- Scientists were able to take advantage of some peculiar properties of gold to focus light down to atomic levels, allowing scientists to see individual bonds between atoms.
- The results of the research open up new ways to study the interaction between light and matter, including the possibility of making certain molecules undergo new sorts of chemical reactions.
Not Your Usual Magnifying Glass
Cavity optomechanics is the study of how light interacts with material objects. Researchers in this field aim to discover the fundamental effects of quantum theory and gravity – while experiments in the field usually involve the use of lasers and mirrors, and how they change certain properties of each other.
In a study conducted by the University of Cambridge, scientists were able to take advantage of some peculiar properties of gold to focus light down to atomic levels, allowing scientists to see individual bonds between atoms.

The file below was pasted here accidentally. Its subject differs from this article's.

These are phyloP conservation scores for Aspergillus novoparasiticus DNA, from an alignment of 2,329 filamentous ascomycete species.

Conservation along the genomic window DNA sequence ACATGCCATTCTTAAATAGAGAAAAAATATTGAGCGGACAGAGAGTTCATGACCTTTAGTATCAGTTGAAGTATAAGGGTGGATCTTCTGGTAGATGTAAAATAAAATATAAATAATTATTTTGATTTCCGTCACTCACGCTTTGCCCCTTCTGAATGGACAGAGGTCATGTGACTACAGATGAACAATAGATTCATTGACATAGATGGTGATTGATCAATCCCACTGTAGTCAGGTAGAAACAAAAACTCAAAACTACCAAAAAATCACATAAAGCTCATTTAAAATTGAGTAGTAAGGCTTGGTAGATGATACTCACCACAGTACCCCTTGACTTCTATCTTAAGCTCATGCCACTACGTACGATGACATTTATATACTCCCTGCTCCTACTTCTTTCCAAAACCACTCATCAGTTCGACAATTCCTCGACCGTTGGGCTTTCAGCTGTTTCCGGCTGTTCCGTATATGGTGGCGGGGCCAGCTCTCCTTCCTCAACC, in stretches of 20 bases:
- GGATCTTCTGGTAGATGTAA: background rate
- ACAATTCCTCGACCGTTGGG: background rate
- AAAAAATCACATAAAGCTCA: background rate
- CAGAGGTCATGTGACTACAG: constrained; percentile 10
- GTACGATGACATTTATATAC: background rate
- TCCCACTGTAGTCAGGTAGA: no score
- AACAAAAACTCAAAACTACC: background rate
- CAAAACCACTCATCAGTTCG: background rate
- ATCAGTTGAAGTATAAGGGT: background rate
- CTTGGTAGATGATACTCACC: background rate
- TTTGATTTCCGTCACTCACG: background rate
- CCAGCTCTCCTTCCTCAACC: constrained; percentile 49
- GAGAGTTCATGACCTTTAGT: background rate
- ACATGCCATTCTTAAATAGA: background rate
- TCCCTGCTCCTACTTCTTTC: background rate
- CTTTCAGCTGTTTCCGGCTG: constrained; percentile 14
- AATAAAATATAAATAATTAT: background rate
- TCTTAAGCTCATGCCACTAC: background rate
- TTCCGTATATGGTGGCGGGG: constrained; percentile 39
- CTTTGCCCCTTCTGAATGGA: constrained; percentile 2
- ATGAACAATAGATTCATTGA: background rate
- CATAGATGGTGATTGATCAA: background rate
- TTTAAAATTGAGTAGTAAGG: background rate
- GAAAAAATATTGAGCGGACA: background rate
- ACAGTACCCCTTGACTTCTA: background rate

The research team used highly conductive gold nanoparticles to create tiny optical cavities, called ‘pico-cavities.’ These pico-cavities are essentially bumps in the gold nanostructure that are so small, that only a single molecule can fit inside. Using these optical cavities, the scientists were able to concentrate light down to less than a billionth of a meter.
Manipulating Matter Through Light
The cavities were made using a laser that prompted the gold atom move in real time. The material was a challenge to make according to the researchers, since the pico-cavities needed to be stabilized in cryogenic temperatures to prevent the gold atoms from moving around.
“Even single gold atoms behave just like tiny metallic ball bearings in our experiments, with conducting electrons roaming around, which is very different from their quantum life where electrons are bound to their nucleus,” says Professor Jeremy Baumberg, a researcher from the NanoPhotonics Centre at Cambridge’s Cavendish Laboratory who lead the study.
This research could show us new ways to study how light interacts with matter. This includes the exploration of the possibility of manipulating molecules in the cavity to undergo chemical reactions, thus paving the way for a new field of light-catalyzed chemical reactions. Further, this technique could be used in a new kind of storage device where information is written and read through light and stored in the form of molecular vibrations.